MATH5175 is a special topic in the Applied Mathematics course for honours and postgraduate coursework students. The Topic title is Calculus of Variations
Units of credit: 6
Cycle of offering: Topics rotate; Term 2, 2024
Graduate attributes: The course will enhance your research, inquiry and analytical thinking abilities.
More information: The Course outline will be made available closer to the start of term - please visit this website: https://www.unsw.edu.au/course-outlines
Important additional information as of 2023
The University requires all students to be aware of its policy on plagiarism.
For courses convened by the School of Mathematics and Statistics no assistance using generative AI software is allowed unless specifically referred to in the individual assessment tasks.
If its use is detected in the no assistance case, it will be regarded as serious academic misconduct and subject to the standard penalties, which may include 00FL, suspension and exclusion.
The Online Handbook entry contains information about the course.
If you are currently enrolled in MATH5175, you can log into UNSW Moodle for this course.
The discovery of the Inverse Scattering Transform (IST) method and its application to the celebrated Korteweg-de Vries (KdV) equation in 1967 by Gardner, Green, Kruskal and Miura is regarded as one of the most important developments in mathematical physics in the past 50 years. It followed the numerical discovery in 1965 by Kruskal and Zabusky of a groundbreaking nonlinear phenomenon, namely the soliton interaction. The IST method is a nonlinear analogue of the Fourier transform method for privileged systems of nonlinear partial differential equations which are known as soliton equations or integrable systems. The latter term refers to the fact that these systems have properties which generalise those of classical integrable systems in the sense of classical Hamiltonian mechanics.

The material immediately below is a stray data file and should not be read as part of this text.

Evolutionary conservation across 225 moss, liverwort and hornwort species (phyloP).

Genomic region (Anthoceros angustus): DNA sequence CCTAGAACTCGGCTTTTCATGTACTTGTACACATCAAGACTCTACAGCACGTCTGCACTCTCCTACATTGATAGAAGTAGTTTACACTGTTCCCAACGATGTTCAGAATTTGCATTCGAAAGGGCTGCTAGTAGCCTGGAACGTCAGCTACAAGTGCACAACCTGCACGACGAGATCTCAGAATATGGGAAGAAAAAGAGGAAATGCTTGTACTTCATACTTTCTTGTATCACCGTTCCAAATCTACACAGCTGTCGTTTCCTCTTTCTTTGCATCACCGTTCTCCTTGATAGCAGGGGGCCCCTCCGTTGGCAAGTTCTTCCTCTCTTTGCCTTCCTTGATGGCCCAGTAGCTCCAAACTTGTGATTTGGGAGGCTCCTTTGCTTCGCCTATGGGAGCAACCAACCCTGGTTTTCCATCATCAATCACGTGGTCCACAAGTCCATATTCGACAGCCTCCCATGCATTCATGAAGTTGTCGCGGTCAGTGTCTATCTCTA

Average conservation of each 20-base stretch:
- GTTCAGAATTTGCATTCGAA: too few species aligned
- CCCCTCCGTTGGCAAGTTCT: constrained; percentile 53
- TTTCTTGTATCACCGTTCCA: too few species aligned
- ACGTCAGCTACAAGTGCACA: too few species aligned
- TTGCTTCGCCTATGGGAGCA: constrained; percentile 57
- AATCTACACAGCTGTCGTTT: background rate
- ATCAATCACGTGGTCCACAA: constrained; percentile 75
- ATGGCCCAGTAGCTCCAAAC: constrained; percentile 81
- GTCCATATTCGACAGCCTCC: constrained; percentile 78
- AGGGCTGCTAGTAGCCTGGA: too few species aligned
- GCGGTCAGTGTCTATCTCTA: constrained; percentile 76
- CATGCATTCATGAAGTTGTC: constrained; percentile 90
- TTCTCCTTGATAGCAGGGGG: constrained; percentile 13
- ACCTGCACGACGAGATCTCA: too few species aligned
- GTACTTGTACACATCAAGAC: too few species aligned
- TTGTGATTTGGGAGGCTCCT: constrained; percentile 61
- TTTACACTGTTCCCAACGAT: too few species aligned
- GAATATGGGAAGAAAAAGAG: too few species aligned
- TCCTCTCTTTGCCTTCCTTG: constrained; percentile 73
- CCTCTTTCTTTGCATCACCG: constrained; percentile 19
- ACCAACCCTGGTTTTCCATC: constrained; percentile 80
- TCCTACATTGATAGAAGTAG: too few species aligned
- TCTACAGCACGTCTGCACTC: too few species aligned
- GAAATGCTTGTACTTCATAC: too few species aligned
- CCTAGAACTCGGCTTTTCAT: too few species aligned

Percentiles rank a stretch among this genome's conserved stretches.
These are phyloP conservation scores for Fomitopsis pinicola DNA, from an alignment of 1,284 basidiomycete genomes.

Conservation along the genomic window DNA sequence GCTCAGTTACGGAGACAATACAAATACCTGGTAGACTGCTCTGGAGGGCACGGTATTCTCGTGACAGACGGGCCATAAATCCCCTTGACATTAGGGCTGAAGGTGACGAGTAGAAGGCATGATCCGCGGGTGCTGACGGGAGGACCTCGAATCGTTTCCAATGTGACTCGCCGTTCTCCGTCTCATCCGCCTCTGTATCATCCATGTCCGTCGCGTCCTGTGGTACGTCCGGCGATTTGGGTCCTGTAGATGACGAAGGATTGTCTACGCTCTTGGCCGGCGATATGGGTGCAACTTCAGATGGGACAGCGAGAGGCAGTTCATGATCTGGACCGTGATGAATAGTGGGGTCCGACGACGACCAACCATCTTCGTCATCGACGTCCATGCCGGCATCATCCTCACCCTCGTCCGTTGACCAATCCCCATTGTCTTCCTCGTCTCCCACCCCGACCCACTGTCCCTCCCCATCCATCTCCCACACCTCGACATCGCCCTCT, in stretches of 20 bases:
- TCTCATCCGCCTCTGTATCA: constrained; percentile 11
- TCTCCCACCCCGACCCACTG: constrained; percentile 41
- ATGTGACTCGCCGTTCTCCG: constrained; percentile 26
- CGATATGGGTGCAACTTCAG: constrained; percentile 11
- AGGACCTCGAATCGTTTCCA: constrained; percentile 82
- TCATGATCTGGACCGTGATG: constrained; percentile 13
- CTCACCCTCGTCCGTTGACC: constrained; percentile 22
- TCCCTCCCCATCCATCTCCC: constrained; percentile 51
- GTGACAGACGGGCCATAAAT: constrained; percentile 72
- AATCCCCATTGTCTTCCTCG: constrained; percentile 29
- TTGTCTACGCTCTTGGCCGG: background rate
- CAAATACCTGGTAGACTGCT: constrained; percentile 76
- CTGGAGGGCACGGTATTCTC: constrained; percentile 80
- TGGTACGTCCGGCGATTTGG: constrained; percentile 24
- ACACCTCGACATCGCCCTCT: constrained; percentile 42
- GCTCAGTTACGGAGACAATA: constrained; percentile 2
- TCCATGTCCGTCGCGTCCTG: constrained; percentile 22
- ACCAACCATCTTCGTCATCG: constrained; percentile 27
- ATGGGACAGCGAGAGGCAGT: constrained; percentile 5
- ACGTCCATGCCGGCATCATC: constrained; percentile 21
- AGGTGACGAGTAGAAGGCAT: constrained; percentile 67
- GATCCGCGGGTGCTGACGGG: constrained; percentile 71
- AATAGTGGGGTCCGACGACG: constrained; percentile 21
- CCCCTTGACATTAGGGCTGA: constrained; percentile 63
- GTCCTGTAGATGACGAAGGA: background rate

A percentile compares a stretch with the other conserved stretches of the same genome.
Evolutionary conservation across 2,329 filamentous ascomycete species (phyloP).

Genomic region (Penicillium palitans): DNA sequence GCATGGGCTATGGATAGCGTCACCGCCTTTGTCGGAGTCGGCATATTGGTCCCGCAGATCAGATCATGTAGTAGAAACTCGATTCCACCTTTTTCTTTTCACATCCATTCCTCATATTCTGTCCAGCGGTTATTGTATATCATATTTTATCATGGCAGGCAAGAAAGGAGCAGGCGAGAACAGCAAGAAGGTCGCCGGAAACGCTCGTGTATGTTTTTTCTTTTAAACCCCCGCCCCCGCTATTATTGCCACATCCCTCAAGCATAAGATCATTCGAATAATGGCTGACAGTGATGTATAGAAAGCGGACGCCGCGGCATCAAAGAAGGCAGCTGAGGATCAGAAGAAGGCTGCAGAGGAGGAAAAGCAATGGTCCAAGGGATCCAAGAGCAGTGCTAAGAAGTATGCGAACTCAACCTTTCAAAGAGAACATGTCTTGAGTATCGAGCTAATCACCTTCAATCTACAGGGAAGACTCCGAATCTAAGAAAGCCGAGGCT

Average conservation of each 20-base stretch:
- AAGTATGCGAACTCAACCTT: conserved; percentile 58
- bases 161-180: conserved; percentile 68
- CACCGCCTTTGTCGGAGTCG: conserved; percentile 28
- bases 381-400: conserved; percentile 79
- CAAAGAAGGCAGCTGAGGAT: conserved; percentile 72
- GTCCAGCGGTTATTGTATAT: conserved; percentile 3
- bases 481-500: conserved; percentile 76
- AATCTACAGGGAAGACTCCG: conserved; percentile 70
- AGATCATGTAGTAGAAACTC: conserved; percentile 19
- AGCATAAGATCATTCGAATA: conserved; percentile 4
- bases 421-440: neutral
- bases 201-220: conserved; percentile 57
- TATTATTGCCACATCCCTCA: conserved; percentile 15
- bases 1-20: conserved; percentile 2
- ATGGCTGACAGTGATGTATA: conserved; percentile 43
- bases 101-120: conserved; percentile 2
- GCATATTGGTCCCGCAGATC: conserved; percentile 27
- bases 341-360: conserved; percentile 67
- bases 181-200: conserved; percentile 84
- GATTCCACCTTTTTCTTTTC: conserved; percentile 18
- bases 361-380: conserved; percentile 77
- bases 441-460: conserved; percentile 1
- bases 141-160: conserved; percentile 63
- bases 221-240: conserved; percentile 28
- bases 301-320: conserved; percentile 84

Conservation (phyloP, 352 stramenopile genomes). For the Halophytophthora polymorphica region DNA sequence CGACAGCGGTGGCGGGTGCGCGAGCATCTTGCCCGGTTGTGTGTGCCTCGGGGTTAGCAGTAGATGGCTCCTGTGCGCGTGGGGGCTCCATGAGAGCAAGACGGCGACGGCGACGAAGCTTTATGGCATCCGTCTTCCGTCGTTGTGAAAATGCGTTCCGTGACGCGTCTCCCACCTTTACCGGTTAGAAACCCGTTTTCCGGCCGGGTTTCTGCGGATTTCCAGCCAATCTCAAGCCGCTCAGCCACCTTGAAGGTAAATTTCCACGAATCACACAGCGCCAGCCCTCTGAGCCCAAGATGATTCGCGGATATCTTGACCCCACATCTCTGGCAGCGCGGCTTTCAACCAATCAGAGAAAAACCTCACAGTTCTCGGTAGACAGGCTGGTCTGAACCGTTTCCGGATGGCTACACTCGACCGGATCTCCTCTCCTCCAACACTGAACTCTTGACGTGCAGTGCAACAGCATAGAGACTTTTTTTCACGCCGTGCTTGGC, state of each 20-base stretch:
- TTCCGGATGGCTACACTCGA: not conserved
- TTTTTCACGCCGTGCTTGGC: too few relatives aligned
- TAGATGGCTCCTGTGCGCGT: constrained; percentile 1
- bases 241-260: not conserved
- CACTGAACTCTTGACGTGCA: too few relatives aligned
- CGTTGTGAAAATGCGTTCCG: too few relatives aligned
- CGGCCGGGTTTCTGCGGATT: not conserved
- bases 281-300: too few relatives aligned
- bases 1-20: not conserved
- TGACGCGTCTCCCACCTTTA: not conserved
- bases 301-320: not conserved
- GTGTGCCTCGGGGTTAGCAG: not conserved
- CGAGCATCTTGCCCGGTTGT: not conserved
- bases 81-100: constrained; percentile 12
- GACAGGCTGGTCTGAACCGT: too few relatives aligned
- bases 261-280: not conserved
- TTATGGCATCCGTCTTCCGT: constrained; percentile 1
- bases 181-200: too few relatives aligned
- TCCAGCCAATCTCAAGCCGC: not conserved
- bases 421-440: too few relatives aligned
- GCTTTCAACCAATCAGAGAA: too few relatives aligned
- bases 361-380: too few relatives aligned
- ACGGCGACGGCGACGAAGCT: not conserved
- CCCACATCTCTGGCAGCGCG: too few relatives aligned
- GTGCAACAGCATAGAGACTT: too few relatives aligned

Remarkably, in the past 50 years, it has been demonstrated that the applicability of integrable systems is not confined to the original physical setting of the important Fermi-Pasta-Ulam problem. Indeed, the ubiquitous nature of integrable systems is reflected in their (apparent and disguised) presence in a wide range of both mathematical fields (e.g. partial differential and difference equations, differential and algebraic geometry, Galois theory, representation theory, special functions, quantum and cluster algebras, number theory, Nevanlinna theory in complex analysis) and physical fields (e.g. general relativity, twistor theory, field theory, (continuum) mechanics, nonlinear optics, Josephson junctions, Bose-Einstein condensates, biophysics, surface and water waves, plasma physics).
By means of specific examples, this course serves as a gentle introduction to the world of integrable systems. Topics may include: